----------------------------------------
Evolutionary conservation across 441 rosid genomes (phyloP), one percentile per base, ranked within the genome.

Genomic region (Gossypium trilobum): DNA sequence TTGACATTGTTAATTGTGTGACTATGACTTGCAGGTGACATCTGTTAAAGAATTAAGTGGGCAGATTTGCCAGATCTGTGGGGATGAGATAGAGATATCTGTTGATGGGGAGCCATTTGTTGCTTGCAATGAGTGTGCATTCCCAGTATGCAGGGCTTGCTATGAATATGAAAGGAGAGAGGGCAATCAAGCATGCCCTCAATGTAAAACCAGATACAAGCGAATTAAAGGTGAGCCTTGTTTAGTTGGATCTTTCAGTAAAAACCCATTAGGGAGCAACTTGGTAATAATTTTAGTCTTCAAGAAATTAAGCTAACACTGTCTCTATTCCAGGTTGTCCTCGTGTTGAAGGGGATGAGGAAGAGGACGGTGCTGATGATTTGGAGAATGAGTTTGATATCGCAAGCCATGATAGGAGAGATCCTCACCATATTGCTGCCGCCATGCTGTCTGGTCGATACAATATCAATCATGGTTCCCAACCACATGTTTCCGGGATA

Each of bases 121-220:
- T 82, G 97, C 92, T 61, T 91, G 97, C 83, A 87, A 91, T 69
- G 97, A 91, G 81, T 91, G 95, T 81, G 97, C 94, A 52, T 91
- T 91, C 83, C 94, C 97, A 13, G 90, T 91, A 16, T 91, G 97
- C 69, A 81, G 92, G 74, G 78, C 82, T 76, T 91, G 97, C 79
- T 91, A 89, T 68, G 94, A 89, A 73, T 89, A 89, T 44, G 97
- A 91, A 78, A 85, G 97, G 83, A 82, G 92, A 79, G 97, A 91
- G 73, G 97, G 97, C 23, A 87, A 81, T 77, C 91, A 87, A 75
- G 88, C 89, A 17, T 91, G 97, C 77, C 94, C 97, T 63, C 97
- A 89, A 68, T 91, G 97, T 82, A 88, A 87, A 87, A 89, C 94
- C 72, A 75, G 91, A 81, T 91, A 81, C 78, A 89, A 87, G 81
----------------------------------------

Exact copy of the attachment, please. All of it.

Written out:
Evolutionary conservation across 441 rosid genomes (phyloP), one percentile per base, ranked within the genome.

Genomic region (Gossypium trilobum): DNA sequence TTGACATTGTTAATTGTGTGACTATGACTTGCAGGTGACATCTGTTAAAGAATTAAGTGGGCAGATTTGCCAGATCTGTGGGGATGAGATAGAGATATCTGTTGATGGGGAGCCATTTGTTGCTTGCAATGAGTGTGCATTCCCAGTATGCAGGGCTTGCTATGAATATGAAAGGAGAGAGGGCAATCAAGCATGCCCTCAATGTAAAACCAGATACAAGCGAATTAAAGGTGAGCCTTGTTTAGTTGGATCTTTCAGTAAAAACCCATTAGGGAGCAACTTGGTAATAATTTTAGTCTTCAAGAAATTAAGCTAACACTGTCTCTATTCCAGGTTGTCCTCGTGTTGAAGGGGATGAGGAAGAGGACGGTGCTGATGATTTGGAGAATGAGTTTGATATCGCAAGCCATGATAGGAGAGATCCTCACCATATTGCTGCCGCCATGCTGTCTGGTCGATACAATATCAATCATGGTTCCCAACCACATGTTTCCGGGATA

Each of bases 121-220:
- T 82, G 97, C 92, T 61, T 91, G 97, C 83, A 87, A 91, T 69
- G 97, A 91, G 81, T 91, G 95, T 81, G 97, C 94, A 52, T 91
- T 91, C 83, C 94, C 97, A 13, G 90, T 91, A 16, T 91, G 97
- C 69, A 81, G 92, G 74, G 78, C 82, T 76, T 91, G 97, C 79
- T 91, A 89, T 68, G 94, A 89, A 73, T 89, A 89, T 44, G 97
- A 91, A 78, A 85, G 97, G 83, A 82, G 92, A 79, G 97, A 91
- G 73, G 97, G 97, C 23, A 87, A 81, T 77, C 91, A 87, A 75
- G 88, C 89, A 17, T 91, G 97, C 77, C 94, C 97, T 63, C 97
- A 89, A 68, T 91, G 97, T 82, A 88, A 87, A 87, A 89, C 94
- C 72, A 75, G 91, A 81, T 91, A 81, C 78, A 89, A 87, G 81